Text: W. A. Chandos Fulton, “Edgar Allan Poe,” New York Weekly Review, March 16, 1867


Edgar Allan Poe.

March 11, 1867.


DEAR SIR: In an exceedingly interesting and graphic, though rather highly-colored account of “Poe’s Death and Burial,” which appeared in the March number of Beadle’s Monthly, as a sort of addendum to Mrs. Elizabeth Oakes Smith’s able and valuable paper on his life, character, and genius, Dr. Snodgrass says he “was one of only three, or perhaps four, persons — not counting the undertaker and the drivers of the hearse and a single carriage, which made the entire funeral train of the author of ‘The Raven’ — who followed the body to the grave.”

Poe’s biographers have little to say on the subject of his death and burial. What have they much to say about, save that which might well have been left unmentioned? It is quite probable, therefore, that Mr. Snodgrass’s account will be accepted by future biographers; and, if report be true, there are no less than half a dozen gentlemen engaged, at the present time, upon the life of Edgar Poe.

[Accept, dear readers, Mrs. Oakes Smith’s suggestion, and hereafter drop the name Allan. The late Mr. Willis never mentioned it. Why, I fancy, is obvious.]

There is another account of Poe’s burial, from which it would appear that Mr. Snodgrass took no part in the obsequies at all. This account is furnished by Mr. Henry Herring, in a letter to the editor of the Baltimore American. Mr. Herring (undoubtedly the “Mr. H——” alluded to by Dr. Snodgrass, in the first part of his letter) was an uncle of Poe; he married Eliza Poe, the sister of David Poe, Jr., father of the author of “The Raven.” Mr. Herring says: “I furnished a neat mahogany coffin, and Mr. Nelson Poe the hack and hearse. Mr. Nelson Poe, Judge Nelson, and myself, together with Mr. Charles Suter, the undertaker, were the only persons attending his furneral [[funeral]].”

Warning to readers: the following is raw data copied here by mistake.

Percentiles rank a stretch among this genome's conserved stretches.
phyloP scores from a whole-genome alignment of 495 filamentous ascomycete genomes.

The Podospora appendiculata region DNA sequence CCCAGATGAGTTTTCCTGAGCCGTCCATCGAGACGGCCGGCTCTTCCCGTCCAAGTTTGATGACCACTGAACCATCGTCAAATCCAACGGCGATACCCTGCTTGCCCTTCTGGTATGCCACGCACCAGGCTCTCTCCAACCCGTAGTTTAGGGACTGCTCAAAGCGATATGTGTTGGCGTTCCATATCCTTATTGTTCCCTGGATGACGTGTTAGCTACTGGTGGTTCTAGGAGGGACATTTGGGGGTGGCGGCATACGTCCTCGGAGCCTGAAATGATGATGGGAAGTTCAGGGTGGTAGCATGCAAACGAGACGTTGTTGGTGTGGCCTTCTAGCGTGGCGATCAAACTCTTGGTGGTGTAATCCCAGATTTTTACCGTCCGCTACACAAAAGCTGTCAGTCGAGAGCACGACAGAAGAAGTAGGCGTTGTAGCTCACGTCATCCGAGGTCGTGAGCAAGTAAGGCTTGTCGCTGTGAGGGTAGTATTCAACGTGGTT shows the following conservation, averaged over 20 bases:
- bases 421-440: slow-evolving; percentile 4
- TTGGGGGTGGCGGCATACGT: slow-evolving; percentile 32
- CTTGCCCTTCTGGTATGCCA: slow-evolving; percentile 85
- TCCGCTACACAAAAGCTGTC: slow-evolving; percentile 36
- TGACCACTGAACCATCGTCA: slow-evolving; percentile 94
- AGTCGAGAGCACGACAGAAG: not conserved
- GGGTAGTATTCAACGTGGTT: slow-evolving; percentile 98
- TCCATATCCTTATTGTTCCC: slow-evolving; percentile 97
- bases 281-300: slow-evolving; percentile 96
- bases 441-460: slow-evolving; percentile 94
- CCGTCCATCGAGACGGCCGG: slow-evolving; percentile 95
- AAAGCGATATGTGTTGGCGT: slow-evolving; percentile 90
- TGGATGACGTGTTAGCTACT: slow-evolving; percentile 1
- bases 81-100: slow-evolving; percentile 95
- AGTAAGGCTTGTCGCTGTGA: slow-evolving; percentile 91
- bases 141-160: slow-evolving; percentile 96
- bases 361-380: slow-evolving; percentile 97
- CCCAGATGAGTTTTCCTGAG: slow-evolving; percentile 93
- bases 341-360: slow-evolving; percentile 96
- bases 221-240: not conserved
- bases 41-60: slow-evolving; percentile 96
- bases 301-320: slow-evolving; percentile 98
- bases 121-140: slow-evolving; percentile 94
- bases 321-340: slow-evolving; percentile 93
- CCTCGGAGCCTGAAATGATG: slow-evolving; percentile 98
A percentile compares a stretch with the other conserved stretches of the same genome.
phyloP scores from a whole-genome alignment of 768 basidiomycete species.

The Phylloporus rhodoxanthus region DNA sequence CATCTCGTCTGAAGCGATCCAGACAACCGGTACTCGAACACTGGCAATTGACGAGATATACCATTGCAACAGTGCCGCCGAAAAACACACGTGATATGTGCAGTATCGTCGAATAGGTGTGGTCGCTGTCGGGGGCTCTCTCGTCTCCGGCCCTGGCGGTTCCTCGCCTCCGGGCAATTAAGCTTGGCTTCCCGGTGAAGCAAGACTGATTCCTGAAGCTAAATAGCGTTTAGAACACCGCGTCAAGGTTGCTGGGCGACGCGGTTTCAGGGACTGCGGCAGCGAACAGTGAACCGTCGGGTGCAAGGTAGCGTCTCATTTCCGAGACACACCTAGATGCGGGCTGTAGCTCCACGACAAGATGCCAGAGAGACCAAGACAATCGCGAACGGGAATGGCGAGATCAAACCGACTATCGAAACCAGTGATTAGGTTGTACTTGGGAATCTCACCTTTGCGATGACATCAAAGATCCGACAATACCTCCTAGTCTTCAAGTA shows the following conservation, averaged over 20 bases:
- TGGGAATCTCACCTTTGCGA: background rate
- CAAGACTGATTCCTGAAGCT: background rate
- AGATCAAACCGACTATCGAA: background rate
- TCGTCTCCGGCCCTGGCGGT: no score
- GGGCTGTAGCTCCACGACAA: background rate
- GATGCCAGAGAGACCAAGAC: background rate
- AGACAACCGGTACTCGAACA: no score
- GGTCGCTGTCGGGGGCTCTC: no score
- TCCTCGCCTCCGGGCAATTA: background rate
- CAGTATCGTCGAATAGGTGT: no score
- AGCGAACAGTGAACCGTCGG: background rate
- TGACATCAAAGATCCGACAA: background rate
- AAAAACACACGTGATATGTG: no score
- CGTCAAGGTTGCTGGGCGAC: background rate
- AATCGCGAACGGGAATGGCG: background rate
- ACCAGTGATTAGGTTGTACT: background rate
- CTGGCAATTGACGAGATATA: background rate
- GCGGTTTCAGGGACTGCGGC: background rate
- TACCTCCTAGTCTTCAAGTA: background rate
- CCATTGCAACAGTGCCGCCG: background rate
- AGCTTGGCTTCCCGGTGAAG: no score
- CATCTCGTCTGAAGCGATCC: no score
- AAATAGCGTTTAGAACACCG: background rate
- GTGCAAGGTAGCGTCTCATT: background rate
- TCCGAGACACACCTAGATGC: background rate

Clearly one of these gentlemen is cursed with a treacherous memory. Or is there some ill-will between Messrs. Herring and Snodgrass — that causes the former to ignore the latter, and the latter to merely indicate the former by his initial?

Any information on the subject — calculated, I mean, to disclose the true facts of the case — would be very acceptable to the reading public.

Respecting this Mr. Herring allow me to say a few words. His letter appeared in the Baltimore American, some time last fall. It was, evidently, written for the purpose of informing the public that Miss Rosalie Poe, a sister of the deceased poet, was — owing to the ravages of the war — in very destitute circumstances. After stating that Miss Poe was coming from Richmond to Baltimore, “among her relations,” Mr. Herring says, in conclusion: “I have been thus particular in stating Rosalie’s situation, in order that those ladies and gentlemen may not forget the sister of the great poet, by contributing to her necessities at this time. Any information with respect to Rosalie Poe, only sister of Edgar Allan Poe, will be furnished by Henry Herring, No. 128 East Pratt street, Baltimore.”

Thus invited, several literary gentlemen have communicated with Mr. Herring; but, although a red stamp was enclosed in each letter, neither has, as yet, received an answer. What are we to think of Mr. Herring? Yours, etc.,








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